CD40L association with protection from severe malaria
Sabeti P., Usen S., Farhadian S., Jallow M., Doherty T., Newport M., Pinder M., Ward R., Kwiatkowski D.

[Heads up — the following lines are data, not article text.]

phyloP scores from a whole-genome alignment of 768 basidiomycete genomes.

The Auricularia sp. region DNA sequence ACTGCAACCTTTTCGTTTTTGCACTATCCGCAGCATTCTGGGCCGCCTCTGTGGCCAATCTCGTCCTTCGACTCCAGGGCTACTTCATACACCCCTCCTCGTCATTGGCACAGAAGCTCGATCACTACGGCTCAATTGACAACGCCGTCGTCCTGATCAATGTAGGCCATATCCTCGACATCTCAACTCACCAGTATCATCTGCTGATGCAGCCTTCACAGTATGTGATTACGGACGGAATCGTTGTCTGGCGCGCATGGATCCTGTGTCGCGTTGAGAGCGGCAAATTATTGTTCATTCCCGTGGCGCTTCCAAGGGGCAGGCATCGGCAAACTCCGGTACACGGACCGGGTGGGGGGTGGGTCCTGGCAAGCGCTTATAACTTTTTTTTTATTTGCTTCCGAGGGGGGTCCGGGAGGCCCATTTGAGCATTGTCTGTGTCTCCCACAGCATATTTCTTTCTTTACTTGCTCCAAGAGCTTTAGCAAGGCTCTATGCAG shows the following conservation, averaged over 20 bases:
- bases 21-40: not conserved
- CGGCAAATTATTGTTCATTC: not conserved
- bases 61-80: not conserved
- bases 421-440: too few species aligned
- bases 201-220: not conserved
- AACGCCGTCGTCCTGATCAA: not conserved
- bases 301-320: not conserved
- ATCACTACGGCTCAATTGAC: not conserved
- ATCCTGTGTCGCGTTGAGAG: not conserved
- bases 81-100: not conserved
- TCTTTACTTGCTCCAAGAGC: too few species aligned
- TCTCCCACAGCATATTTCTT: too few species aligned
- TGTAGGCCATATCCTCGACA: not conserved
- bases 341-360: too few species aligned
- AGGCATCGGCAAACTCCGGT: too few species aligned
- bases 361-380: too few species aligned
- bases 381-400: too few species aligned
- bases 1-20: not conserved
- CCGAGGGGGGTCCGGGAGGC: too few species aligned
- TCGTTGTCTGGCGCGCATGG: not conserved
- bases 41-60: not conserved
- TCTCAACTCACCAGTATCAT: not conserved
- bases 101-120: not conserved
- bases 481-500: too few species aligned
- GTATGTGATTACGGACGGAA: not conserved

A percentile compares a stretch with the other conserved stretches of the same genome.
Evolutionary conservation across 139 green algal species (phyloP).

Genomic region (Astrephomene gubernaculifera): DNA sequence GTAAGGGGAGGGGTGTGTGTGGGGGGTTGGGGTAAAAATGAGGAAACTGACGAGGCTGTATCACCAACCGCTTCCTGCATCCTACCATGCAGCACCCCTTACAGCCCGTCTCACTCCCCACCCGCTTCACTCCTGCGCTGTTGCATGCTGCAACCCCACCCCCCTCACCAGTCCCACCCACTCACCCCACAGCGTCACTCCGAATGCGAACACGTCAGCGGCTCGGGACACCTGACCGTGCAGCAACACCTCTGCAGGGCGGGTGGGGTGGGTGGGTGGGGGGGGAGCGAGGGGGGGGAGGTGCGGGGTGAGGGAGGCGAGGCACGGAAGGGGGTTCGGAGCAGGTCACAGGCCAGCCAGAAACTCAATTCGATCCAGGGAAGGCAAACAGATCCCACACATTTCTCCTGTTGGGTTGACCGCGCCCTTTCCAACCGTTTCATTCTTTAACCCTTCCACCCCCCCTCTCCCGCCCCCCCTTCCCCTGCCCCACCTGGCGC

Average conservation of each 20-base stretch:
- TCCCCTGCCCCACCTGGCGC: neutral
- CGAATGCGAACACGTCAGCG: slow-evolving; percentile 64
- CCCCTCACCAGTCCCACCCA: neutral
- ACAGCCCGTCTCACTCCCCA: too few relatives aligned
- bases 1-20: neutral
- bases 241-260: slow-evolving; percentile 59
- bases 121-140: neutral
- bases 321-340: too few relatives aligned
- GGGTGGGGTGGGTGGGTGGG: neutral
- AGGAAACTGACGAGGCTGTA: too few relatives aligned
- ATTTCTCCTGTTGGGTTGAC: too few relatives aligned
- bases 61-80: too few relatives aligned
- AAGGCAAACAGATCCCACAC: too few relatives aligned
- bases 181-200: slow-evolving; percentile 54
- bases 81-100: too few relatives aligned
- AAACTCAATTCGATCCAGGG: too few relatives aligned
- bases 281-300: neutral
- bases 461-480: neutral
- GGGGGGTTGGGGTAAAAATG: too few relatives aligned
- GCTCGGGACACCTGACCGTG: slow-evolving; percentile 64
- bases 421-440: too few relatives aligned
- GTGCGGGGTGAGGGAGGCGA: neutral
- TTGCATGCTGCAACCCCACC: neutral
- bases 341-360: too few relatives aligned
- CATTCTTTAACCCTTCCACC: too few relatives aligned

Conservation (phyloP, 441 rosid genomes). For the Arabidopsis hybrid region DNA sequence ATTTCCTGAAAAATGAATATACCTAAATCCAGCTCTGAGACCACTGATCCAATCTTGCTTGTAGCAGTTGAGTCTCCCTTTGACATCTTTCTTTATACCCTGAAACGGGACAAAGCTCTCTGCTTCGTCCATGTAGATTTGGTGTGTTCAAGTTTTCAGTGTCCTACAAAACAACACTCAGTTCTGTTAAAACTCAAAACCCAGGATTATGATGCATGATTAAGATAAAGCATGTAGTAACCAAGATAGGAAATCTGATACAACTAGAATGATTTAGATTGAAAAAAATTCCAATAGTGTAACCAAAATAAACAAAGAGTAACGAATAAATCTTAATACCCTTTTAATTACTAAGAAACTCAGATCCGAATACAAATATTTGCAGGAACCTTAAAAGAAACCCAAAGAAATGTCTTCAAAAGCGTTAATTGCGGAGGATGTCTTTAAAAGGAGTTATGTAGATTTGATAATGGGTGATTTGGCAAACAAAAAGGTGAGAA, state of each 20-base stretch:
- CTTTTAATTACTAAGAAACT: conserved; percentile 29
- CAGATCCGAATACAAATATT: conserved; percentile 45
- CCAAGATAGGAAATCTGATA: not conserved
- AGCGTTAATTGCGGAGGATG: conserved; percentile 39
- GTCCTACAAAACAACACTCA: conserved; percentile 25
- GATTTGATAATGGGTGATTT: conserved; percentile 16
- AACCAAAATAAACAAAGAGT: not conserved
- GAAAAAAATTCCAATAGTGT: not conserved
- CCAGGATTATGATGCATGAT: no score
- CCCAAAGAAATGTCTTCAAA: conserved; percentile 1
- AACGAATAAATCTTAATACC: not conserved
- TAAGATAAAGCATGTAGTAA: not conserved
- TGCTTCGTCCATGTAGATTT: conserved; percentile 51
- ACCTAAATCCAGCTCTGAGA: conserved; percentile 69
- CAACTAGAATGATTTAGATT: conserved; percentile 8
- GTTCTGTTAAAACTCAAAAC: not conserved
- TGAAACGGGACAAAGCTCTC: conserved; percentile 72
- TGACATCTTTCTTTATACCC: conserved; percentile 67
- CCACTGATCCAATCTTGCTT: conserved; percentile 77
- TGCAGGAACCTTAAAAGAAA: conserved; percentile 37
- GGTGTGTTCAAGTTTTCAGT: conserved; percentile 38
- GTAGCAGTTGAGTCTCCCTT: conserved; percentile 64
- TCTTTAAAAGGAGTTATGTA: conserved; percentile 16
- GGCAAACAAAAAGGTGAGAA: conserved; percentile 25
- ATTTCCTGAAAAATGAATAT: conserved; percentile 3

CD40 ligand (CD40L), a glycoprotein involved in B cell proliferation, antigen presenting cell activation, and Ig class switching, is important in the immune response to infection. Rare coding mutations in CD40L can lead to life-threatening immunodeficiency but the potential for common variants to alter disease susceptibility remains to be explored. To identify polymorphisms in CD40L, we sequenced 2.3 kb of the 5’ flanking region and the first exon of the gene in DNA samples from 36 Gambian females and one chimpanzee. Diversity was lower than the average reported for other areas of the X chromosome, and only two polymorphisms were identified. The polymorphisms were genotyped in DNA samples from 957 Gambian individuals, cases and controls from a study of severe malaria. A significant reduction in risk for severe malaria (OR = 0.52, P = 0.002) was associated with males hemizygous for the CD40L-726C. Analysis by transmission disequilibrium test of 371 cases, for whom DNA from both parents was also available, confirmed the result was not due to stratification (P = 0.04). A similar but non-significant trend was found in females. This preliminary association of a common variant in CD40L with a malaria resistance phenotype encourages further genetic characterization of the role of CD40L in infectious disease.